The developers told City Council members that, with timely city reviews and approvals, they believe they can get shovels in the ground on this revised plan by the end of this year or early next year. However the store remains unnamed pending the signing of a lease agreement which the developers said was still about 30-60 days away.

Revised site plan for the Downtown Lakewood development with north at the top. NEOtrans will seek a higher-resolution version of the images shared in this article. Check back for updates (Dimit).

Lakewood’s Director of Planning & Development Shawn Leininger described the tenant for council members and the public present at tonight’s meeting. He said that the tenant has requested that it not be identified until the lease agreement is finalized.

“Along the way we were re-engaged with a potential tenant that had expressed interest previously but couldn’t be accommodated because of the office user (Roundstone Insurance, which left the development and is leaving Lakewood for Rocky River),” Leininger said. “We started getting really excited about this tenant, a grocer that tends to locate in mixed-use neighborhood markets.”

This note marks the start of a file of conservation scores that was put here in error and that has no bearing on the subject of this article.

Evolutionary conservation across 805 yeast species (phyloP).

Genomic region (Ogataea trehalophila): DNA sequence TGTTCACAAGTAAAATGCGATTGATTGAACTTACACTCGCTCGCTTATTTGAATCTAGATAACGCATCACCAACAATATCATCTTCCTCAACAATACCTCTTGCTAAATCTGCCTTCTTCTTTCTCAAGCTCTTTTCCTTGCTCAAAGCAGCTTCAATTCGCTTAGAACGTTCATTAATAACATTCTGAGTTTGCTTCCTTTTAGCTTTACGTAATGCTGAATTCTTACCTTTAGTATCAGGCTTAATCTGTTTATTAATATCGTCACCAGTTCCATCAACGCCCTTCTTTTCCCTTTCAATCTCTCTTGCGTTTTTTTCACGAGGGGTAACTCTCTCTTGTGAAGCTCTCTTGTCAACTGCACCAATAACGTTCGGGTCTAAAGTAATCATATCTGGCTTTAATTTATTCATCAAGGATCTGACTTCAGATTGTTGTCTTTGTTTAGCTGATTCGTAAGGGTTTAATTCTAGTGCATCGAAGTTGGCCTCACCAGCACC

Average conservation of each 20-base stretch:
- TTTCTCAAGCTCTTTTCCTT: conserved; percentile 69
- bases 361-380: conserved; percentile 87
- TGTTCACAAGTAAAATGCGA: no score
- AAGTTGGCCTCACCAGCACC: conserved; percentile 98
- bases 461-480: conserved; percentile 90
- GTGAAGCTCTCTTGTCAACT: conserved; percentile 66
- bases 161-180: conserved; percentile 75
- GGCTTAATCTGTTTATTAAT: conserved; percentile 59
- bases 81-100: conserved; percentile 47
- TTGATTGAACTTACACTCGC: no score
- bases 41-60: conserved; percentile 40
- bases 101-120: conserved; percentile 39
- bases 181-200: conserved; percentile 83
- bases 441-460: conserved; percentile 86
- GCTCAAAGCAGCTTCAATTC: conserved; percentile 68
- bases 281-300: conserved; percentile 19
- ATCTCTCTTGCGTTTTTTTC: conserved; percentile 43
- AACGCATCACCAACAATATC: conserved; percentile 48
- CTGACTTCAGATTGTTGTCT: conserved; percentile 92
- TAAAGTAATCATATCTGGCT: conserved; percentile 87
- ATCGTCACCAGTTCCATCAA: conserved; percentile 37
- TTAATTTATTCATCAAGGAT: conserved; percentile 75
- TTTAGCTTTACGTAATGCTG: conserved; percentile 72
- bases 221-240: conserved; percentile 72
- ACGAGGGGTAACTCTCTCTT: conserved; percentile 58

He further described the tenant with proposed hours of business every day from 6 a.m. to 10 p.m. Its stores typically occupy a 30,000- to 40,000-square-foot footprint. At Lakewood, its store would be at the upper end of that range. That’s half as big as many suburban grocery stores and far smaller than superstores which max out at 200,000 square feet, he pointed out.

“It’s a boutique grocer,” Leininger continued. “They’re a neighborhood market offering fresh meat, fresh produce, a bakery. They’re renowned for carrying locally sourced items from Ohio and nearby. They offer education and community events and a café with local products, sandwiches, coffee, beer and wine. We (Mayor Meghan George’s administration) are really excited about what this means. It fulfills a market need, a retail need. This helps complement our independent downtown businesses.”